Monthly Archives: May 2012

Vernier Video Physics app for iPad.

Video Physics brings complex video analysis to iPhone, iPod touch and iPad and into the hands of the students. The app allows students to take a video of any object in motion and then by marking its position frame by frame analyse the motion graphically to scale. Video Physics draws trajectory, position, and velocity graphs for the object. Videos can then be shared with Facebook, YouTube and the Camera Roll, which includes the video with markers showing the motion and also the graphs produced from the data collected. Video Physics will display the path of the ball and provide graphs of Y vs X as well as the X and Y position and velocity as a function of time.
This app is perfect for reluctant students that are not engaged in physics and allows them to use technology and see real life situations being transformed into quite complex graphical physics.
The features of  Vernier Video Physics are as follows.
• Capture a new video using the built-in camera, choose a video from your photo library, or use one of our sample videos.
• Mark the position of one object, frame by frame.
• Set the scale of the video using an object of known size.
• Optionally set coordinate system location and rotation.
• View graphs of trajectory, and x/y position and velocity.
• Export the marked video to Facebook or your Photo Library. Graphs are appended to video.
• Email the video and data for further analysis in Vernier’s Logger Pro software for OSX and Windows.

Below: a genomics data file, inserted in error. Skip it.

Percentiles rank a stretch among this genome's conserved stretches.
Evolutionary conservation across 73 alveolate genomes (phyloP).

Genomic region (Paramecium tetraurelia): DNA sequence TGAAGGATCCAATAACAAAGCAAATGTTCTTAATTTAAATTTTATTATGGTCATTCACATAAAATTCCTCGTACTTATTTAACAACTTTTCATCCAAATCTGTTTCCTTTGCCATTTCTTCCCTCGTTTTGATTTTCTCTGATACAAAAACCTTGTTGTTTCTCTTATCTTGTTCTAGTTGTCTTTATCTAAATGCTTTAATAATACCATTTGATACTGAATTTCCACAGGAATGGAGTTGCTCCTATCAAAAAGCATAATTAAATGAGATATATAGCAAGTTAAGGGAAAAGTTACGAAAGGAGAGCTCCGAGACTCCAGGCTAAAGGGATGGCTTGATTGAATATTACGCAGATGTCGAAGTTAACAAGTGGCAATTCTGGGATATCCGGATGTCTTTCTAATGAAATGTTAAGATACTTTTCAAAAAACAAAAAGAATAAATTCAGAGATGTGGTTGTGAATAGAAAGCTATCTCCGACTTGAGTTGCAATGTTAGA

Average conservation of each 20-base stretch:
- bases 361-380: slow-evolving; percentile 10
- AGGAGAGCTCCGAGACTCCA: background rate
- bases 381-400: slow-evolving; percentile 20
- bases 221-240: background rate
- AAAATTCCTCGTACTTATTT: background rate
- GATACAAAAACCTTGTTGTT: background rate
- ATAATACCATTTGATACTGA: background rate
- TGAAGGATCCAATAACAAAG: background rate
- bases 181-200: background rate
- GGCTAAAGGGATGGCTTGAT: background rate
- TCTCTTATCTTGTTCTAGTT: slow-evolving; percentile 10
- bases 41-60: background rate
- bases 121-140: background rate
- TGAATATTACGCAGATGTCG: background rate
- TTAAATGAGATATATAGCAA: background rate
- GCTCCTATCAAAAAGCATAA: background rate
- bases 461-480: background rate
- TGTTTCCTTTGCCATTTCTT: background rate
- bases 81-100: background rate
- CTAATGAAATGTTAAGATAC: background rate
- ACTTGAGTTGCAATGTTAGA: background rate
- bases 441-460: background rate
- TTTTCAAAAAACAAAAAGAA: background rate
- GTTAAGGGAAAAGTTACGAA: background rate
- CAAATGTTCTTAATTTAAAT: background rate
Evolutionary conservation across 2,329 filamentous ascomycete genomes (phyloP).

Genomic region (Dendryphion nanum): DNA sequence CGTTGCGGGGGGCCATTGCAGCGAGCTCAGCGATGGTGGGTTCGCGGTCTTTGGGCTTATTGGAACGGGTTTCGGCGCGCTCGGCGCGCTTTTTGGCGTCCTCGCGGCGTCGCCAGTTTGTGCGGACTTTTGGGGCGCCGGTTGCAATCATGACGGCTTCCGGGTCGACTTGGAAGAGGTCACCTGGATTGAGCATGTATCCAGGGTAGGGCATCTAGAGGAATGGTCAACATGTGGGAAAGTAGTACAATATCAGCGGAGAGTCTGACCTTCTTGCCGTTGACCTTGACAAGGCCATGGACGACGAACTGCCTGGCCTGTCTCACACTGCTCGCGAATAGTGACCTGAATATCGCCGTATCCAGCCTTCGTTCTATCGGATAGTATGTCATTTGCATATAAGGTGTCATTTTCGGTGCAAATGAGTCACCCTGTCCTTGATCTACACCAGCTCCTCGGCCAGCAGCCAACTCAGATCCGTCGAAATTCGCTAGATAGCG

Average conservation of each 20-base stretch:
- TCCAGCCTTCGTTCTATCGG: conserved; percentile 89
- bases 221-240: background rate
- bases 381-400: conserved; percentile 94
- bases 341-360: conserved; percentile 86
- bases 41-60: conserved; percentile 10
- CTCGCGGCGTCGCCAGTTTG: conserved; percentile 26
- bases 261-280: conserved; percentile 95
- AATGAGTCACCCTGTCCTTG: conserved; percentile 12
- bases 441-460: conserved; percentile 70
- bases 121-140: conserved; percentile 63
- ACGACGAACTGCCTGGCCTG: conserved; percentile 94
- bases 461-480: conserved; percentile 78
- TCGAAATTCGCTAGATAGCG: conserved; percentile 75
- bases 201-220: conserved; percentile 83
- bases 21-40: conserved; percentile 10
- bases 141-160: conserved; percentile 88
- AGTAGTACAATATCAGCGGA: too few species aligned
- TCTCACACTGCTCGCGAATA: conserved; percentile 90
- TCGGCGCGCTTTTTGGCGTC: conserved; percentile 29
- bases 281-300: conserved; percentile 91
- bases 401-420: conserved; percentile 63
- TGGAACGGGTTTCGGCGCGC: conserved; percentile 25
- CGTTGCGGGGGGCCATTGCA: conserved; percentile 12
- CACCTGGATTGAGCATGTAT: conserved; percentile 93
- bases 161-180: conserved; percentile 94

I used this app with Year 9 students last week with the help of @TESScience @asober . I have found that these students are always engaged when using iPads combined practical activity, however, some girls lack self confidence and motivation but during this lesson these two girls produced the best replication of the displacement time graph (seen below) from the whole group and were very pleased to share this with the group at the end of the lesson. The app allows all learners to access the activity and allows some students to show off their skills. The students progressed immensely during the lesson with their understanding of drawing graphs, interpreting graphs and working as a team using iPads. A very productive and pleasing lesson. The lesson plan that we used during this lesson and accompanying resources can be found at the following links. Both resources have been uploaded to the TES Resources by Alessio Bernardelli Science Subject Advisor for the TES.
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